The U.S. Supreme Court on Monday agreed to hear Kasten v. Saint Gobain Performance Plastics, 09-834 (opinion below from 7th Circuit here).
Various other employment law blogs and authors have already chimed in on the case, including Workplace Prof, Michael Fox, Ross Runkel, and the SCOTUSBlog so I won’t try to attempt to repeat their wisdom.
But the question that the Court has agreed to address is as follows:
Is an oral complaint of a violation of the Fair Labor Standards Act protected conduct under the anti-retaliation provision, 29 U.S.C. § 215(a)(3)?
On first glance you might say, well, of course! It would be difficult to see why the court would distinguish oral complaints from written ones. But the question will turn on the actual language of the statute which prevents retaliation against any person who "filed any complaint". The Seventh Circuit held that act of "filing" requires some type of written submission.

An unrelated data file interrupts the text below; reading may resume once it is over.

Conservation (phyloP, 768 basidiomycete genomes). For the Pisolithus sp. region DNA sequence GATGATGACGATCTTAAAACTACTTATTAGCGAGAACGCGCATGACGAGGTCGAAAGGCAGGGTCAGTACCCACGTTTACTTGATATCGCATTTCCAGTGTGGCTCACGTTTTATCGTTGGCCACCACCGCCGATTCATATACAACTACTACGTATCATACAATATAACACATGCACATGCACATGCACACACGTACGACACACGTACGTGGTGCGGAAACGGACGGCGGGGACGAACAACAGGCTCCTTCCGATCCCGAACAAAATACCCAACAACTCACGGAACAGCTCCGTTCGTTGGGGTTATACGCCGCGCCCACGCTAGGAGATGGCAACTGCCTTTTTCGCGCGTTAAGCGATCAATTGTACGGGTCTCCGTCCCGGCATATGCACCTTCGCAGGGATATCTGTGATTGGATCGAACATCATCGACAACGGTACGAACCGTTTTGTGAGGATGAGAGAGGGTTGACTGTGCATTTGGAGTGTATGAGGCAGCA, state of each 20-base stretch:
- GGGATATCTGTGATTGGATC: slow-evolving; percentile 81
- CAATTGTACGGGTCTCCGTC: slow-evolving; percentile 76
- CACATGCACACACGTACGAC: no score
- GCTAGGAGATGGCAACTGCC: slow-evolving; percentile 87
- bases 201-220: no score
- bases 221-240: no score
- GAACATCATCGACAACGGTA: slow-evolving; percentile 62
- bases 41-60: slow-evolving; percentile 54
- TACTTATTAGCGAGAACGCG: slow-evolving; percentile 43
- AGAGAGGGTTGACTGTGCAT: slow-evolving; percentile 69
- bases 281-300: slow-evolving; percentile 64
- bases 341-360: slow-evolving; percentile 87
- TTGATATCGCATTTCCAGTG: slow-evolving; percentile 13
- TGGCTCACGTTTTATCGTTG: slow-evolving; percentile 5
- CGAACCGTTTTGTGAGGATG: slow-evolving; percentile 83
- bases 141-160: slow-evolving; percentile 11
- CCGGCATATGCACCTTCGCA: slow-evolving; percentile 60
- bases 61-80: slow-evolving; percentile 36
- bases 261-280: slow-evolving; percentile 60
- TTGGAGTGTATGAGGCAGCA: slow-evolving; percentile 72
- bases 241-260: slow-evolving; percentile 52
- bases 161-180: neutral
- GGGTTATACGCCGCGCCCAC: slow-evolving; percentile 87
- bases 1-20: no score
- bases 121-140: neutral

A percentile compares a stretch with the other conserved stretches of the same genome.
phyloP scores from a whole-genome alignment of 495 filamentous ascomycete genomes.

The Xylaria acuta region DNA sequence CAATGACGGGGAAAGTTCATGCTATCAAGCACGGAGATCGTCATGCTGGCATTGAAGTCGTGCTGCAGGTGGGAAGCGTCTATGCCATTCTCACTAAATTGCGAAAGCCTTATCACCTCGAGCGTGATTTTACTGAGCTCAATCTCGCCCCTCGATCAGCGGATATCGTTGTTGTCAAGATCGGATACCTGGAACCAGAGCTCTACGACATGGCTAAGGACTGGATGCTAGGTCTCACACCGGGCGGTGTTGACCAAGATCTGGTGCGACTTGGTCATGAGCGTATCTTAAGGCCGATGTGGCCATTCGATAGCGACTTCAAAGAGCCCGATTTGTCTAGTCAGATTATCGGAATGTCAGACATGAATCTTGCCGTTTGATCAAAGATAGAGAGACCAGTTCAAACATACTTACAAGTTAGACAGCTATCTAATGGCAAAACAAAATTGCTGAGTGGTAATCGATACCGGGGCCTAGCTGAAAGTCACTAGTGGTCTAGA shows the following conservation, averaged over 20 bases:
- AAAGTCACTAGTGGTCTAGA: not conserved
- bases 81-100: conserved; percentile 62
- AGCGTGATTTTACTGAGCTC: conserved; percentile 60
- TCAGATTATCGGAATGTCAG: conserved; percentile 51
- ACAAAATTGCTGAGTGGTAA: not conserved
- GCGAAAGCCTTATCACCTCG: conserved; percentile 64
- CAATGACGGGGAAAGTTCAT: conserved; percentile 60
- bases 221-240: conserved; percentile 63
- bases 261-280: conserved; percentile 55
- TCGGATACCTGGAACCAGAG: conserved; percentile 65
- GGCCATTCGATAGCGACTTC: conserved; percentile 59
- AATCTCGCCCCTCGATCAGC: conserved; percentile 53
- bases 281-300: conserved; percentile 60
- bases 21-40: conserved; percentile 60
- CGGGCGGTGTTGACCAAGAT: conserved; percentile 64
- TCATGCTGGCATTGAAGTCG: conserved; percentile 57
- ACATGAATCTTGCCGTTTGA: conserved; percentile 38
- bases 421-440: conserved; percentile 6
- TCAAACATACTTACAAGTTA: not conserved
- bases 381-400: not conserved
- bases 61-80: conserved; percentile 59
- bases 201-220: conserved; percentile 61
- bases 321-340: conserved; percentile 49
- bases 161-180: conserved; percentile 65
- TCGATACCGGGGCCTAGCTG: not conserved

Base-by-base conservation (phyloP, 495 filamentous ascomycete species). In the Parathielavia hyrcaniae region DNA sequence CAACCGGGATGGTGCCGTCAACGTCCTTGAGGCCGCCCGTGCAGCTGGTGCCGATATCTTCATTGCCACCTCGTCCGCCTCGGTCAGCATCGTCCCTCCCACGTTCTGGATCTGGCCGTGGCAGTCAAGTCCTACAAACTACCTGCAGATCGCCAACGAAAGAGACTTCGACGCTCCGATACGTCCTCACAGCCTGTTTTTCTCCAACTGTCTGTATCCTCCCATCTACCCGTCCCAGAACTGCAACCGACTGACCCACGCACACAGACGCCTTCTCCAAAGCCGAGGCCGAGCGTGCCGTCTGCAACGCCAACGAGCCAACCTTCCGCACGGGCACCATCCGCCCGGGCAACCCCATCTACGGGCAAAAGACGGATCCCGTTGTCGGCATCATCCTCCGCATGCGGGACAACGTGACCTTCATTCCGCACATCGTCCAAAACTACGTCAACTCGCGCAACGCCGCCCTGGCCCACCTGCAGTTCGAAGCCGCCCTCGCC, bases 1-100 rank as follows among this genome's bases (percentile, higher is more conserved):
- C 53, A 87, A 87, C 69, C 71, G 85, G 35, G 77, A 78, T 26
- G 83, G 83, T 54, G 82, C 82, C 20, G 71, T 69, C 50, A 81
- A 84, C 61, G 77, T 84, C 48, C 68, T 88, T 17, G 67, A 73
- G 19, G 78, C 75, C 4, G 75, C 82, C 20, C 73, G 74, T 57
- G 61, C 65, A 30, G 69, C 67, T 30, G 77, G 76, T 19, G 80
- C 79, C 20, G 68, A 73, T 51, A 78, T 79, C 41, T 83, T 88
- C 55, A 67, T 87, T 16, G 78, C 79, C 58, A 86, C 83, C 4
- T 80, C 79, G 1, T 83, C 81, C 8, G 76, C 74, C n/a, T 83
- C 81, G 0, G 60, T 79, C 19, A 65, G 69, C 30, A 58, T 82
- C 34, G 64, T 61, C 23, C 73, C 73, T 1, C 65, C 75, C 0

Paul Secunda thinks that this might be a close matter and said he can’t speculate on the outcome. Michael Fox disagrees and points the court’s recent history in this area to fashion a more expansive reading of the anti-retaliation law.
I tend to agree with Michael on this one. Given the broad public policy of wanting to encourage employees to come forth with information of possible violations of the law, it’s hard to see how the court could say that written complaints deserve more protection than oral ones. Nevertheless, I suspect we’ll be able to read the tea leaves a bit better after oral argument.
For employers, though, I do not think this case will have much, if any, impact on day-to-day operations — no matter the outcome. If you do receive a complaint (oral or written), it’s still a best practice to followup on it and ensure that any anti-retaliation provisions that you have in place are followed.